Show your TTU Pride and get rewarded
The TTU Alumni Association has partnered with NASA Federal Credit Union to offer alumni an exclusive new benefit. That's right, NASA — the official credit union of NASA Headquarters. but you don't have to be an astronaut to participate.
We'd like to introduce the Tennessee Tech University Alumni Association Platinum Advantage Rewards Card.
This is much more than a credit card with a low rate, no annual fee and no balance transfer fee. It's a way for you to help support Tennessee Tech.
With each credit card issued, a contribution is made to help support the Tennessee Tech University Alumni Association.
And, with every purchase, you earn points that you can redeem for Tennessee Tech Alumni Association donations and events, along with brand-name merchandise, gift cards, and travel! Earn 1 point for every $1 in purchases and double rewards points for Tennessee Tech-related purchases, including memberships, conferences, events and donations.
Plus, it has a cool new design, so you can show your TTU Pride whenever you use the card.
TTU Craft Center offers Second Saturday workshops for children, adults
The Appalachian Center for Craft at Tennessee Tech University will open its doors and studios to children and adults for its monthly Second Saturday event on March 14.
Second Saturday features workshops for all ages in a variety of media and discounts on certain items in the Goldenrod Gallery.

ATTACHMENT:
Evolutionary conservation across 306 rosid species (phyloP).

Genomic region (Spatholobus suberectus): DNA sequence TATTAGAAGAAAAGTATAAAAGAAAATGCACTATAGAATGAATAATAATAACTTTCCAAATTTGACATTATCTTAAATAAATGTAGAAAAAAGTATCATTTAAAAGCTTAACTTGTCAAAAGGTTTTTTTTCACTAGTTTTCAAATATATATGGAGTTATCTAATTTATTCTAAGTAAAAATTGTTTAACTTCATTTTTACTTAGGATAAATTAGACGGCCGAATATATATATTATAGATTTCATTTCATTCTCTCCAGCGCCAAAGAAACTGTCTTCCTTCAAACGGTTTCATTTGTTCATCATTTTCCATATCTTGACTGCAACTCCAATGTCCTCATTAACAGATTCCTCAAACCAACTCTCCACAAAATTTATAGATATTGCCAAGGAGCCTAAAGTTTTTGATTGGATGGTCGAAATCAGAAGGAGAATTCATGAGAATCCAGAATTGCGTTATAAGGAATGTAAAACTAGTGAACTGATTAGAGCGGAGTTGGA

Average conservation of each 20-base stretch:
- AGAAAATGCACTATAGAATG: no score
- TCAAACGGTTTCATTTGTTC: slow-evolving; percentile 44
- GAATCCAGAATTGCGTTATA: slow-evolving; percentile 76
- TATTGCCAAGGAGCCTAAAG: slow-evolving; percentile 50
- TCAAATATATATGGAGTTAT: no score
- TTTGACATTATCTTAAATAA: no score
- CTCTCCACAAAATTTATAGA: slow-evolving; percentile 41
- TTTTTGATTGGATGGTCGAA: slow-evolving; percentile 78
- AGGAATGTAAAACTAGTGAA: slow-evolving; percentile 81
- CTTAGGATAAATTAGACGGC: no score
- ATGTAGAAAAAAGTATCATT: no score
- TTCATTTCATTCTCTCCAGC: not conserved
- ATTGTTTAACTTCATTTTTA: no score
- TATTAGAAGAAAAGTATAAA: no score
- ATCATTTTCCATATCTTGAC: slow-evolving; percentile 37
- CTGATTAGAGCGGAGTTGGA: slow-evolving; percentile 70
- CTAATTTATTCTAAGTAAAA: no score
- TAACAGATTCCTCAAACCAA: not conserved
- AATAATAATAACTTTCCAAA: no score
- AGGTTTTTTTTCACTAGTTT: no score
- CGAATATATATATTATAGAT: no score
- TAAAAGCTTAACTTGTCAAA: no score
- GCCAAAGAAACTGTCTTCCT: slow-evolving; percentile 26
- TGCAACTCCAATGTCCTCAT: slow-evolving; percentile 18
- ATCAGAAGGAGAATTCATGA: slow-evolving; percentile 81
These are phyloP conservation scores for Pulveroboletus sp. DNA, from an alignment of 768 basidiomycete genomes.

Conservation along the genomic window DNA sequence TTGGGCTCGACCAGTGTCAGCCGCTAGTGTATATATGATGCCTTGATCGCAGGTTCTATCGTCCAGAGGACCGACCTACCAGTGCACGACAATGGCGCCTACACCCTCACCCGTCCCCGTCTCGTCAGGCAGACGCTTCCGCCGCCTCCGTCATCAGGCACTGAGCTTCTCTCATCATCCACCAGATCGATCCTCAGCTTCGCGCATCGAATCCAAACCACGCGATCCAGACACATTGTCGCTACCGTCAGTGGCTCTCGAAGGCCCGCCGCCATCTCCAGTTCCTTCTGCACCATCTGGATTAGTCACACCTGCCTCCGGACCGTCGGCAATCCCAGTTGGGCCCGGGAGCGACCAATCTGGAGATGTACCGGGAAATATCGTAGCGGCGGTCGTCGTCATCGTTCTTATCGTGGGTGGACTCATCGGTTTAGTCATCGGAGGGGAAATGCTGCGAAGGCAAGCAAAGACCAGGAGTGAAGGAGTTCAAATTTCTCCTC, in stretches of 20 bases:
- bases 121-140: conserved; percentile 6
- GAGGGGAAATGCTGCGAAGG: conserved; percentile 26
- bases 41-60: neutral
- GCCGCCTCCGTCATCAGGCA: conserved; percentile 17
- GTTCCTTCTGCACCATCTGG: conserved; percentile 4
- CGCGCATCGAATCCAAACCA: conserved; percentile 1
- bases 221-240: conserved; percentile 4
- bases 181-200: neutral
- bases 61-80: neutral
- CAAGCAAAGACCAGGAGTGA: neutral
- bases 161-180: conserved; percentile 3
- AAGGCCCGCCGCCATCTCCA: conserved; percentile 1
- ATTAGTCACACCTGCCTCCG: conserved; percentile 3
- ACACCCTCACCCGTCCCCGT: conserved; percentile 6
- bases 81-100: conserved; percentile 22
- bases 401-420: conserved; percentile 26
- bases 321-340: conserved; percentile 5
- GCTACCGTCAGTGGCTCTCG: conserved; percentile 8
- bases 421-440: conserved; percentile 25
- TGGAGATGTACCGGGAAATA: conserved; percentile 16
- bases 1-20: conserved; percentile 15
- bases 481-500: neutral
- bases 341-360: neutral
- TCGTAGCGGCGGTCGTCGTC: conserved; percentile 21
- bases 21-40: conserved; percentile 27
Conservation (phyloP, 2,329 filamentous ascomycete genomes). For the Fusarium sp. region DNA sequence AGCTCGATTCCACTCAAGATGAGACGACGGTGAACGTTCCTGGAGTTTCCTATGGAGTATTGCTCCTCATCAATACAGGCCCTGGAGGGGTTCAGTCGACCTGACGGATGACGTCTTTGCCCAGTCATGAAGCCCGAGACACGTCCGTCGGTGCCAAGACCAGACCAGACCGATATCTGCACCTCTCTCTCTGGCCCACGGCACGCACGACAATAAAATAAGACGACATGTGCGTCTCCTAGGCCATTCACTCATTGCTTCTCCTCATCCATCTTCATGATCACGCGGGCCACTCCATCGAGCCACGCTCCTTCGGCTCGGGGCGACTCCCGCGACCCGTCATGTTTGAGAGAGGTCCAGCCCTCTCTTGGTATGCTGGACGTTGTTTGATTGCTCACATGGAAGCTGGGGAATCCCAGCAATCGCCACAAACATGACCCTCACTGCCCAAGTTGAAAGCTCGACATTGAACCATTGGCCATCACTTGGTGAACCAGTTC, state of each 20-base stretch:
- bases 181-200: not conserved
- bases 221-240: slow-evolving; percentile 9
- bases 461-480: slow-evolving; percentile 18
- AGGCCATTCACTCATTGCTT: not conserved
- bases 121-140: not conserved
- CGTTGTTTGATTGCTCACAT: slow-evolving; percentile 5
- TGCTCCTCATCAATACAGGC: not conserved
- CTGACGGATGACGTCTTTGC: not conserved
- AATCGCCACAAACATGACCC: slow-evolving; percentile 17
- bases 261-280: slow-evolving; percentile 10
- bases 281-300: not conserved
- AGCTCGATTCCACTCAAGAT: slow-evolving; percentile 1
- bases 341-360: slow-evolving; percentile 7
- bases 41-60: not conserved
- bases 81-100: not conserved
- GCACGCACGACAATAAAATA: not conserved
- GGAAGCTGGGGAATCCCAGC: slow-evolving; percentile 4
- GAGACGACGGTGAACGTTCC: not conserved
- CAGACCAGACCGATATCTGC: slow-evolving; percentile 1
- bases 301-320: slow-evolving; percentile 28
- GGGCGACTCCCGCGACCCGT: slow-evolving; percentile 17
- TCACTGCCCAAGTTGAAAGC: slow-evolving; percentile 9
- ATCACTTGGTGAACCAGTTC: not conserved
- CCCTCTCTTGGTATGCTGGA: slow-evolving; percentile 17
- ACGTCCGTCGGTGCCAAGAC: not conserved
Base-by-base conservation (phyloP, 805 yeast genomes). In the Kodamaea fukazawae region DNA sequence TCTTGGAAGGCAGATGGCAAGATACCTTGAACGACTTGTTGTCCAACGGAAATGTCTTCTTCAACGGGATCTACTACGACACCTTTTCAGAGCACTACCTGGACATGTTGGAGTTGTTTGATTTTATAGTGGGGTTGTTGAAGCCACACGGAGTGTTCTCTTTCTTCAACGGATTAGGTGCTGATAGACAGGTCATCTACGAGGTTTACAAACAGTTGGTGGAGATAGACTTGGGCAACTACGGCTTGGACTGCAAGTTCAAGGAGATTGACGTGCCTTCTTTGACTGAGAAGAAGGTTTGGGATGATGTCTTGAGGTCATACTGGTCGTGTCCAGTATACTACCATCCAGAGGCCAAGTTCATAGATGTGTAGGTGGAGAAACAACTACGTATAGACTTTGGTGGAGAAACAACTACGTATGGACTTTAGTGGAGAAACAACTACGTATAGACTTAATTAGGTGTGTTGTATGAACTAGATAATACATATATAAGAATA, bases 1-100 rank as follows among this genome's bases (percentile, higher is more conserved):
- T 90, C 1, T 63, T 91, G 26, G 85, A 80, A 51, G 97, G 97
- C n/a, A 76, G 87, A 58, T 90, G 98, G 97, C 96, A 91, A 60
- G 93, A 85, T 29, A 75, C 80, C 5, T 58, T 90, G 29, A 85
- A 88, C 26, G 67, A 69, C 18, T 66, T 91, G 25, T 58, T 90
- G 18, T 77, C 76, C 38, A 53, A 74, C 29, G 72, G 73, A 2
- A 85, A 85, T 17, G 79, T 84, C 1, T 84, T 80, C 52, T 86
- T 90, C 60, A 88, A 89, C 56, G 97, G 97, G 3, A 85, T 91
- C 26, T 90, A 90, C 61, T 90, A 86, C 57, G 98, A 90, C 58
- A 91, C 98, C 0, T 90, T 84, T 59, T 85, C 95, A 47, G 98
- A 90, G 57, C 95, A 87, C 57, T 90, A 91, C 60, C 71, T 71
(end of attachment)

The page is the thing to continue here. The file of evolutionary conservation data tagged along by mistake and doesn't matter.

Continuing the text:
Colleges, TTU to expand higher ed options in Cookeville
A new higher education center in Cookeville will soon make it easier for students to earn job training and college degrees in the Upper Cumberland.
Tennessee Tech University, Nashville State Community College, and Volunteer State Community College are joining forces to expand higher education programs and transform the way education is offered to the region by becoming partners in a learning center.
It will also provide more opportunities for students in the region to take advantage of the Tennessee Promise, a last-dollar scholarship available to Tennessee high school graduates to cover the cost of tuition at a community or technical college or other eligible institution offering an associate degree program.
Metal jewelry exhibition comes to TTU Craft Center
An exhibition of metal jewelry and brooches that focuses on the beauty of lines, shapes and tool imprints will be on display at Tennessee Tech University’s Appalachian Center for Craft until April 10.
Artist Jim Bové is an artist and associate professor at California University of Pennsylvania.
His work has been featured in several books and his work is in collections across the United States, Japan, the Dominican Republic and Malaysia. Bové has organized and curated international exhibitions and lectures in the U.S. and Japan, including a cross-cultural exchange program.
Phi Delta Theta brings All-Sing back to TTU
A Tennessee Tech University tradition returned to campus, courtesy of Phi Delta Theta.
All-Sing is an a cappella music competition that began in 1968 but hasn’t been around since 2008.
Matthew Phillips, a senior communication major, is the philanthropy chairman for Phi Delta Theta and has wanted to reinstate All-Sing since becoming a member of the fraternity in 2012.